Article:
5 Ways Caregivers Can Celebrate Young Black Kids
Negative messages about Blackness and physical characteristics more commonly found among Black people are pervasive. Research suggests that children pick up on these messages quite early. This is why caregivers must take a proactive approach to ensure children are exposed to positive messages about Blackness. Black girls, who can potentially internalize negative messages about race and are also targeted by gendered messages about outer appearance, may benefit from specific centering. However, all children benefit from factual information about the beauty of diversity. The following lists five ways that we can celebrate the young Black children in our lives.
1. Affirm their natural hair.
One of the prevailing attitudes in our society is that tightly coiled hair, typically found in Black people, is undesirable, unmanageable, and unpleasant. These ideas can be seen in hair products with before pictures that look kinkier than the after; "crazy hair day" styles that are just afros; and hair straightening products, whether chemical or electronic. Caregivers can help to counter some of this negativity with affirmations specific to kids’ natural hair texture:
Try saying: "Oh, I just love your coils!"
Try saying: "Your puffs are too cute!"
Try saying: "The texture of your hair is beautiful."
Try saying: “You can do so many cool things with your hair!”
2. Teach about the power of melanin.
Another prevailing anti-Black belief is that dark skin is less attractive. Despite the shift to preferring the "tanned" bronzed skin colors in the media, truly dark skin is rarely celebrated. Caregivers can affirm the beauty of Black kids’ skin, just like their hair. In addition, caregivers can also talk about what makes skin dark– melanin– and its powerful role in protecting our skin from damage from the sun!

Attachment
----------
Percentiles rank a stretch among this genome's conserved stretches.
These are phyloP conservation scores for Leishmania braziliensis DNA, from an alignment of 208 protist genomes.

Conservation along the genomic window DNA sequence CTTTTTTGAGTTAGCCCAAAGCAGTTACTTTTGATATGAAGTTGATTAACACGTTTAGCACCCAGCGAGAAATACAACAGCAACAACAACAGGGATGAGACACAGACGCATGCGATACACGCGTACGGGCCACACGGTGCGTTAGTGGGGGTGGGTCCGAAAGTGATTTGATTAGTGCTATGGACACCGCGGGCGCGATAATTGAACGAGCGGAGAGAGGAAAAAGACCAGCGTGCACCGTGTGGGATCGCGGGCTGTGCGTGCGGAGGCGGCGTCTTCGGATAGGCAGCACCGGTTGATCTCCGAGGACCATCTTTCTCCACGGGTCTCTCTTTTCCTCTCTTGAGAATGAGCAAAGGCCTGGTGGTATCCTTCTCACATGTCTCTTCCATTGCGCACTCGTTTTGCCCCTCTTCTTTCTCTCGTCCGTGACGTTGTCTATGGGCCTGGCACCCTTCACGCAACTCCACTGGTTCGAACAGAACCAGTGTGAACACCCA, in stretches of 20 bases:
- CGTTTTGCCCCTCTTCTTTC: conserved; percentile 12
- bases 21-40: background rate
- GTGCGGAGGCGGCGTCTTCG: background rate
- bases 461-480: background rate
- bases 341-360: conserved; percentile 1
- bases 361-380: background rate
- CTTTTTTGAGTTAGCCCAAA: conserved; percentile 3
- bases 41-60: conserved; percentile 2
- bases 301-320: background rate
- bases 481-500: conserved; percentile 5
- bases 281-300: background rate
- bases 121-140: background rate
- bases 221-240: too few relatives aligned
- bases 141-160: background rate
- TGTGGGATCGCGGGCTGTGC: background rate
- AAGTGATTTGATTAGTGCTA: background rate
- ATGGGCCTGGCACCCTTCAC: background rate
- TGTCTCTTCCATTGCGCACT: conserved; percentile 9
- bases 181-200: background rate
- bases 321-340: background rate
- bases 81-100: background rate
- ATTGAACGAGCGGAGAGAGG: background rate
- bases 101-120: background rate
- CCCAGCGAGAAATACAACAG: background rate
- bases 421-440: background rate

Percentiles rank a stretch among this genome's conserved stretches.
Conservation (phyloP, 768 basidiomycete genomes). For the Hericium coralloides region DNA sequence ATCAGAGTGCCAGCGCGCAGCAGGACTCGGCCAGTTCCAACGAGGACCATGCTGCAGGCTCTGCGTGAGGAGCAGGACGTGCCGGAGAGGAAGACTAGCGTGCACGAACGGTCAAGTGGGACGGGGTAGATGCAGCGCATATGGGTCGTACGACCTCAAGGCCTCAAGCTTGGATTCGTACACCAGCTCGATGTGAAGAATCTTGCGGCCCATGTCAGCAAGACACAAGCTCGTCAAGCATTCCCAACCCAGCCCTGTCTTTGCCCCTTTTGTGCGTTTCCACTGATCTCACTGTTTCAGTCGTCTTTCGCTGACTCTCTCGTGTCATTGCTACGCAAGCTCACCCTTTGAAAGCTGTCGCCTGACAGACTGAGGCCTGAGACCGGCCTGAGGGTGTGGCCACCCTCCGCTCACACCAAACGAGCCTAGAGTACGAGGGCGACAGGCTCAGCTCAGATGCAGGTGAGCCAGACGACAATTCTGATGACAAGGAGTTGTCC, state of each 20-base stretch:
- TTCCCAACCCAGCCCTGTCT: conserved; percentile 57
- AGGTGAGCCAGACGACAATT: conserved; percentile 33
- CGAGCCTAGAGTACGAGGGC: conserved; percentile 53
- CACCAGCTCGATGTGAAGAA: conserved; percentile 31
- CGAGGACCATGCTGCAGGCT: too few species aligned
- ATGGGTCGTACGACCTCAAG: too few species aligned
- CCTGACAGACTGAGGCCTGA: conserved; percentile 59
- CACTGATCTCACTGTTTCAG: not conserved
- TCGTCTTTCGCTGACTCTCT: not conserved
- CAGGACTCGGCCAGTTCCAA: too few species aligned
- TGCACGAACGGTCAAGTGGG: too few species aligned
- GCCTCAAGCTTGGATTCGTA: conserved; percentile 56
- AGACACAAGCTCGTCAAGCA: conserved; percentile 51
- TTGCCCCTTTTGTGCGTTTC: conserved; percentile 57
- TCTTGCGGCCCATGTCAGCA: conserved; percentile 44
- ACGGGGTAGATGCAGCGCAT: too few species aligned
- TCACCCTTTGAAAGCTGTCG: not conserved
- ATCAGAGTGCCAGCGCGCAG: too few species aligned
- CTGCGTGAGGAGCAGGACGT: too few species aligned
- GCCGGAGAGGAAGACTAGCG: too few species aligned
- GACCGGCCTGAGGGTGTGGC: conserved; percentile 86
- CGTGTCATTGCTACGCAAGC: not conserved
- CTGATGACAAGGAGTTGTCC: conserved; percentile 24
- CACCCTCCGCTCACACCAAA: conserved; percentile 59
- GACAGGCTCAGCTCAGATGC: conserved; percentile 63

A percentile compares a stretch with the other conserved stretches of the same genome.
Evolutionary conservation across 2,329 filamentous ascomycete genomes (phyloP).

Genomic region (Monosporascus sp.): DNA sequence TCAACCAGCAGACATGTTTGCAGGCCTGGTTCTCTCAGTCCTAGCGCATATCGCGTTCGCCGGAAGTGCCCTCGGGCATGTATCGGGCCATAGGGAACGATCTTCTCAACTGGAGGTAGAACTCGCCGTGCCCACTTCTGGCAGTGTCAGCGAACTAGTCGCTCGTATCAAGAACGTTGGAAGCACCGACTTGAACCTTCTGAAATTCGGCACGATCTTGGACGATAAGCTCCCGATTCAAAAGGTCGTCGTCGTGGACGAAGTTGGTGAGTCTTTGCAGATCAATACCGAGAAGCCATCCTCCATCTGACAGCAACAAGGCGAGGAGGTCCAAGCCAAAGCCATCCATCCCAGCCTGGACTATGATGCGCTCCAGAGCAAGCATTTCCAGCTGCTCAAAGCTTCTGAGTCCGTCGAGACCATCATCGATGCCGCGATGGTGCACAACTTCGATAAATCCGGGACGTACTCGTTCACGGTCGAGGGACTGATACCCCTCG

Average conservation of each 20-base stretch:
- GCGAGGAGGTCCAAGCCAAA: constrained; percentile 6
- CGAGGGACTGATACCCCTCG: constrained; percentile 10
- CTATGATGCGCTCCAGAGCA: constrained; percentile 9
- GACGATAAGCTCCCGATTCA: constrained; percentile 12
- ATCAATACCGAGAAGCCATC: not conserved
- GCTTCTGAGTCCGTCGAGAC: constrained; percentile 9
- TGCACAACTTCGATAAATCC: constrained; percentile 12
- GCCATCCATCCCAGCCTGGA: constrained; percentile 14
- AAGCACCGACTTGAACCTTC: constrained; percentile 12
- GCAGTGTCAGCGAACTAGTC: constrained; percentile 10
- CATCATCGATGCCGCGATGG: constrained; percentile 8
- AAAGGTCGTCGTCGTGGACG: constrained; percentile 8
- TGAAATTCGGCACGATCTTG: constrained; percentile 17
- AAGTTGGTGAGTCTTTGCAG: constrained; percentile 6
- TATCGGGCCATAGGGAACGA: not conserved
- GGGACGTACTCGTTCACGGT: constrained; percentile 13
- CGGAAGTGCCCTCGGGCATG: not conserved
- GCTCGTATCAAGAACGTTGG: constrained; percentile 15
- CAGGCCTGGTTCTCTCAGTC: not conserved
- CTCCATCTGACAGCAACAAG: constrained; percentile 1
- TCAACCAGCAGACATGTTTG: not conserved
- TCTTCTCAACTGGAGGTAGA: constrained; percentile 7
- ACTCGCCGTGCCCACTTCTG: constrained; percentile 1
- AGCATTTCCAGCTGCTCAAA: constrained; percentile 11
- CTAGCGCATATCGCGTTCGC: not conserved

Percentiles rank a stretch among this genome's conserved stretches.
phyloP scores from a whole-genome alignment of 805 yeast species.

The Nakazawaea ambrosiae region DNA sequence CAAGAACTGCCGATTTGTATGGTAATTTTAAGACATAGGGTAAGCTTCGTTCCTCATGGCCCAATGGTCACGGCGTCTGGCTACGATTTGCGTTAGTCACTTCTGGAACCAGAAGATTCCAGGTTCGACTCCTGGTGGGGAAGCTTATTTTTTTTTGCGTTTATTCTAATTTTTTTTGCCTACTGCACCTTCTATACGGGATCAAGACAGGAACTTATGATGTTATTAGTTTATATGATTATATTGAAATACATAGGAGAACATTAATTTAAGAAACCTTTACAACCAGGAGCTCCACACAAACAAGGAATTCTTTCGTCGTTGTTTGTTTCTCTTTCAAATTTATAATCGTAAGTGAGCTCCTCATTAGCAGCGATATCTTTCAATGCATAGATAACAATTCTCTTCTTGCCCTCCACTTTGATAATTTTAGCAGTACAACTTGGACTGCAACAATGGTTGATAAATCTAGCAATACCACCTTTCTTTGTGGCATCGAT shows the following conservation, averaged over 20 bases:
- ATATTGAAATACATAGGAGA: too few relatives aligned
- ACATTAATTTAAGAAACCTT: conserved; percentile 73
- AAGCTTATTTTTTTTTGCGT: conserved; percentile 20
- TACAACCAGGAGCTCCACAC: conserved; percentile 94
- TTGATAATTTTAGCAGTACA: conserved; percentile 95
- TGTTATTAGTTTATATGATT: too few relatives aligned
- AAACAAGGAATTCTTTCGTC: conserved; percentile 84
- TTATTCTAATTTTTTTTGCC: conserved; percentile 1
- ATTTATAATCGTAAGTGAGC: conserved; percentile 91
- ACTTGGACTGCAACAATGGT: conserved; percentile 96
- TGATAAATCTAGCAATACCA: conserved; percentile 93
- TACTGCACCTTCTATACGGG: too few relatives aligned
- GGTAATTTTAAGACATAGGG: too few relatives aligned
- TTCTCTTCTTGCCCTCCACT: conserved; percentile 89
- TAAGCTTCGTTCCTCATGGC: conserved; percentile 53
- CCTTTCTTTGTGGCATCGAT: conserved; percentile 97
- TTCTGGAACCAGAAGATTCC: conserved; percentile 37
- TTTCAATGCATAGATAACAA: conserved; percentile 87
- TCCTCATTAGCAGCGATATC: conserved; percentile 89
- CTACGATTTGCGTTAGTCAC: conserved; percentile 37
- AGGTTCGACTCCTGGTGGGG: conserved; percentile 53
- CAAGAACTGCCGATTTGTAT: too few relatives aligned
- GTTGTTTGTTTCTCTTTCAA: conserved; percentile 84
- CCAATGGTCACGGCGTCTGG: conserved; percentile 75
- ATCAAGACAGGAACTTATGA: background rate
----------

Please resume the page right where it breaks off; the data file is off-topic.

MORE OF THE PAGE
Explain with a book: All The Colors We Are: The Story of How We Get Our Skin Color.
Explain with a video: Explaining Race.
Explain while engaging in art activities that highlight different skin tones.
3. Infuse positive imagery into their environments.
Caregivers can create environments that positively portray Black kids and Black people in general. An environment filled with positive imagery, from what's hanging on the wall to what is played with, can celebrate them day after day.
Purchase or check out books for read-aloud and to be displayed.
Include dolls and toys (e.g., puzzles and puppets) that feature Black kids in your play area.
Incorporate affirmations that center Blackness in daily life, like this one!
4. Visit affirming spaces.
Children pick up messages about race from many different places. Unfortunately, we cannot always control the spaces our children are in, but when we can, we can make a conscious effort to visit affirming spaces, spaces that at the very least normalize being Black to spaces that overtly celebrate Blackness.
Patronize (or window shop) at Black bookstores, coffee and tea shops, and other shops.
Attend local Black cultural festivals.
5. Read quality children's literature that centers Black kids.
A well-written children's book with beautiful illustrations can serve as a portal into a whole new world. Fortunately, there are more and more excellent children's books that center Black children. Sharing the stories in books like this can serve as an invaluable reminder of just how important the young Black kids in your life are to you, to our world, and hopefully to themselves. Below are some of our favorites:
Highlight the beauty of Black and brown skin tones with Sulwe by Lupita Nyong’o and Vashti Harrison and The Me I Choose to Be by Natasha Tarpley and Regis and Kahran Bethencourt.
Share stories of Black joy and everyday life with books like The Year We Learned to Fly by Jacqueline Woodson and Rafael López; Hands Up! by Breanna J. McDaniel and Shane W. Evans; and Saturday by Oge Mora.